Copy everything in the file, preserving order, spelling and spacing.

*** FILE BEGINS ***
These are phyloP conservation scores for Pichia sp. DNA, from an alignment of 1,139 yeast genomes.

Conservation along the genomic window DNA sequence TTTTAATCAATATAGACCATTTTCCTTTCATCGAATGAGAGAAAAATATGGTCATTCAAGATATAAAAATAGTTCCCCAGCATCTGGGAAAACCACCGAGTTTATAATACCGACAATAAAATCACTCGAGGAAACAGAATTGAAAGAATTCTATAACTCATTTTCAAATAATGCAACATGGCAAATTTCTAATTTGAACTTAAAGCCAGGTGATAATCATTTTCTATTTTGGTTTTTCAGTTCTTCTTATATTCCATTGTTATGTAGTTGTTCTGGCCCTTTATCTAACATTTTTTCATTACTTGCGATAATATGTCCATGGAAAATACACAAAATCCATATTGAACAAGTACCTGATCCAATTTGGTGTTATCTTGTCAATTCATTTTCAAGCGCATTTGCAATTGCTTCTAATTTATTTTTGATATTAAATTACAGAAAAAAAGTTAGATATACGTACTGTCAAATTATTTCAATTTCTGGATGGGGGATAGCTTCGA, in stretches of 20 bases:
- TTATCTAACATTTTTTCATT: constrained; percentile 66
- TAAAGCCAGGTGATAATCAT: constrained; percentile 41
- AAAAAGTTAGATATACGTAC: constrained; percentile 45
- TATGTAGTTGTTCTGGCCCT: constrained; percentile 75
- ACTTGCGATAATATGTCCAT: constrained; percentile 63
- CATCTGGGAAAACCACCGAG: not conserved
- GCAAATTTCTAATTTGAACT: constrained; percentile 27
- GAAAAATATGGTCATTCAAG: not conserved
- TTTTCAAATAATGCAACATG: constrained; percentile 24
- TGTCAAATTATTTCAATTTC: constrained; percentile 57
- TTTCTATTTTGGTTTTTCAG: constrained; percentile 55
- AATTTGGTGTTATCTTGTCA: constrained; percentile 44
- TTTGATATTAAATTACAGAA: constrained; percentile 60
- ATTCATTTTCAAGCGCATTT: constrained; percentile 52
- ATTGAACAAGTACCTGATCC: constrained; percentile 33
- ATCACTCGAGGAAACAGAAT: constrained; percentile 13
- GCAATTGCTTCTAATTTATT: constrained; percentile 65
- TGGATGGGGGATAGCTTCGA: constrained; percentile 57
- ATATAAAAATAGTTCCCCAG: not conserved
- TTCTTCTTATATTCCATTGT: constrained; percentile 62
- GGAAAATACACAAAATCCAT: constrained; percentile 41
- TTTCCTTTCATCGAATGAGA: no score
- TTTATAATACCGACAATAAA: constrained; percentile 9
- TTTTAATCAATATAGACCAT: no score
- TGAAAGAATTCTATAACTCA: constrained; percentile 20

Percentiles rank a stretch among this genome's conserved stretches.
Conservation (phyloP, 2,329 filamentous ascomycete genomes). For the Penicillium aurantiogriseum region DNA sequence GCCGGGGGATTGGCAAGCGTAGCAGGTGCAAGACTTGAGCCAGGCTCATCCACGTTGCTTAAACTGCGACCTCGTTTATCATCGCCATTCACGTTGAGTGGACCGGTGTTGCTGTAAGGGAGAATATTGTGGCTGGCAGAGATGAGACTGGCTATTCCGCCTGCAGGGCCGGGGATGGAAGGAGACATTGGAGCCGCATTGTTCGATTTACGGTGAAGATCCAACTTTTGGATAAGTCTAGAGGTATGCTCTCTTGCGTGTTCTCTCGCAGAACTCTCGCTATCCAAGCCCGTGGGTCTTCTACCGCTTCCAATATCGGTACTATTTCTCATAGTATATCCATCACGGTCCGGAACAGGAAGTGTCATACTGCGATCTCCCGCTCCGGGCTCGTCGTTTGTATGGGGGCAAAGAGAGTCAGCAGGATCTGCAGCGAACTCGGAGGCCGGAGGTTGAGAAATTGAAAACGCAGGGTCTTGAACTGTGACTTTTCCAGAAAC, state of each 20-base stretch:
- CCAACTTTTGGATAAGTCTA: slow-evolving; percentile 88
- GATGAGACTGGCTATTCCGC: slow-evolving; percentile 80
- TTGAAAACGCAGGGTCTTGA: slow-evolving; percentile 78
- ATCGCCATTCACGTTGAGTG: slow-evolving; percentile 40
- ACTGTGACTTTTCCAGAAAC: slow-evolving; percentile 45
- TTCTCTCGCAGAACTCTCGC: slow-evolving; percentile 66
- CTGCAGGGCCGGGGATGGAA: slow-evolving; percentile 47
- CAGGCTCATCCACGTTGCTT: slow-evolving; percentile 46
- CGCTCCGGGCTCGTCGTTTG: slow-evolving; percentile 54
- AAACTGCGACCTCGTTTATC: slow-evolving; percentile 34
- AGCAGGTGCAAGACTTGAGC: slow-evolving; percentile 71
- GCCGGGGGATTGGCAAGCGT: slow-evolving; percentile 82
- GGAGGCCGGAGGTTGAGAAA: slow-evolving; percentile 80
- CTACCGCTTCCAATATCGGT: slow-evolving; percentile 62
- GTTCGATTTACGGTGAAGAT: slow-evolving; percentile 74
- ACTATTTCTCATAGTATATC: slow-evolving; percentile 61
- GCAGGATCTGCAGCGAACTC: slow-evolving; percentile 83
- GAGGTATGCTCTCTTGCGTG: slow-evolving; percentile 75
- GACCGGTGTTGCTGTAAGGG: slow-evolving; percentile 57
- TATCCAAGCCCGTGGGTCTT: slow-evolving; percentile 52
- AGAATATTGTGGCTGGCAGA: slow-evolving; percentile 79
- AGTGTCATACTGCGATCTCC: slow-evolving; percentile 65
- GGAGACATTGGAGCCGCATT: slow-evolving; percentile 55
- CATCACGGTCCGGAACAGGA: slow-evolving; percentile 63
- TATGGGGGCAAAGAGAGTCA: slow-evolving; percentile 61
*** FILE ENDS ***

These are phyloP conservation scores for Pichia sp. DNA, from an alignment of 1,139 yeast genomes.

Conservation along the genomic window DNA sequence TTTTAATCAATATAGACCATTTTCCTTTCATCGAATGAGAGAAAAATATGGTCATTCAAGATATAAAAATAGTTCCCCAGCATCTGGGAAAACCACCGAGTTTATAATACCGACAATAAAATCACTCGAGGAAACAGAATTGAAAGAATTCTATAACTCATTTTCAAATAATGCAACATGGCAAATTTCTAATTTGAACTTAAAGCCAGGTGATAATCATTTTCTATTTTGGTTTTTCAGTTCTTCTTATATTCCATTGTTATGTAGTTGTTCTGGCCCTTTATCTAACATTTTTTCATTACTTGCGATAATATGTCCATGGAAAATACACAAAATCCATATTGAACAAGTACCTGATCCAATTTGGTGTTATCTTGTCAATTCATTTTCAAGCGCATTTGCAATTGCTTCTAATTTATTTTTGATATTAAATTACAGAAAAAAAGTTAGATATACGTACTGTCAAATTATTTCAATTTCTGGATGGGGGATAGCTTCGA, in stretches of 20 bases:
- TTATCTAACATTTTTTCATT: constrained; percentile 66
- TAAAGCCAGGTGATAATCAT: constrained; percentile 41
- AAAAAGTTAGATATACGTAC: constrained; percentile 45
- TATGTAGTTGTTCTGGCCCT: constrained; percentile 75
- ACTTGCGATAATATGTCCAT: constrained; percentile 63
- CATCTGGGAAAACCACCGAG: not conserved
- GCAAATTTCTAATTTGAACT: constrained; percentile 27
- GAAAAATATGGTCATTCAAG: not conserved
- TTTTCAAATAATGCAACATG: constrained; percentile 24
- TGTCAAATTATTTCAATTTC: constrained; percentile 57
- TTTCTATTTTGGTTTTTCAG: constrained; percentile 55
- AATTTGGTGTTATCTTGTCA: constrained; percentile 44
- TTTGATATTAAATTACAGAA: constrained; percentile 60
- ATTCATTTTCAAGCGCATTT: constrained; percentile 52
- ATTGAACAAGTACCTGATCC: constrained; percentile 33
- ATCACTCGAGGAAACAGAAT: constrained; percentile 13
- GCAATTGCTTCTAATTTATT: constrained; percentile 65
- TGGATGGGGGATAGCTTCGA: constrained; percentile 57
- ATATAAAAATAGTTCCCCAG: not conserved
- TTCTTCTTATATTCCATTGT: constrained; percentile 62
- GGAAAATACACAAAATCCAT: constrained; percentile 41
- TTTCCTTTCATCGAATGAGA: no score
- TTTATAATACCGACAATAAA: constrained; percentile 9
- TTTTAATCAATATAGACCAT: no score
- TGAAAGAATTCTATAACTCA: constrained; percentile 20

Percentiles rank a stretch among this genome's conserved stretches.
Conservation (phyloP, 2,329 filamentous ascomycete genomes). For the Penicillium aurantiogriseum region DNA sequence GCCGGGGGATTGGCAAGCGTAGCAGGTGCAAGACTTGAGCCAGGCTCATCCACGTTGCTTAAACTGCGACCTCGTTTATCATCGCCATTCACGTTGAGTGGACCGGTGTTGCTGTAAGGGAGAATATTGTGGCTGGCAGAGATGAGACTGGCTATTCCGCCTGCAGGGCCGGGGATGGAAGGAGACATTGGAGCCGCATTGTTCGATTTACGGTGAAGATCCAACTTTTGGATAAGTCTAGAGGTATGCTCTCTTGCGTGTTCTCTCGCAGAACTCTCGCTATCCAAGCCCGTGGGTCTTCTACCGCTTCCAATATCGGTACTATTTCTCATAGTATATCCATCACGGTCCGGAACAGGAAGTGTCATACTGCGATCTCCCGCTCCGGGCTCGTCGTTTGTATGGGGGCAAAGAGAGTCAGCAGGATCTGCAGCGAACTCGGAGGCCGGAGGTTGAGAAATTGAAAACGCAGGGTCTTGAACTGTGACTTTTCCAGAAAC, state of each 20-base stretch:
- CCAACTTTTGGATAAGTCTA: slow-evolving; percentile 88
- GATGAGACTGGCTATTCCGC: slow-evolving; percentile 80
- TTGAAAACGCAGGGTCTTGA: slow-evolving; percentile 78
- ATCGCCATTCACGTTGAGTG: slow-evolving; percentile 40
- ACTGTGACTTTTCCAGAAAC: slow-evolving; percentile 45
- TTCTCTCGCAGAACTCTCGC: slow-evolving; percentile 66
- CTGCAGGGCCGGGGATGGAA: slow-evolving; percentile 47
- CAGGCTCATCCACGTTGCTT: slow-evolving; percentile 46
- CGCTCCGGGCTCGTCGTTTG: slow-evolving; percentile 54
- AAACTGCGACCTCGTTTATC: slow-evolving; percentile 34
- AGCAGGTGCAAGACTTGAGC: slow-evolving; percentile 71
- GCCGGGGGATTGGCAAGCGT: slow-evolving; percentile 82
- GGAGGCCGGAGGTTGAGAAA: slow-evolving; percentile 80
- CTACCGCTTCCAATATCGGT: slow-evolving; percentile 62
- GTTCGATTTACGGTGAAGAT: slow-evolving; percentile 74
- ACTATTTCTCATAGTATATC: slow-evolving; percentile 61
- GCAGGATCTGCAGCGAACTC: slow-evolving; percentile 83
- GAGGTATGCTCTCTTGCGTG: slow-evolving; percentile 75
- GACCGGTGTTGCTGTAAGGG: slow-evolving; percentile 57
- TATCCAAGCCCGTGGGTCTT: slow-evolving; percentile 52
- AGAATATTGTGGCTGGCAGA: slow-evolving; percentile 79
- AGTGTCATACTGCGATCTCC: slow-evolving; percentile 65
- GGAGACATTGGAGCCGCATT: slow-evolving; percentile 55
- CATCACGGTCCGGAACAGGA: slow-evolving; percentile 63
- TATGGGGGCAAAGAGAGTCA: slow-evolving; percentile 61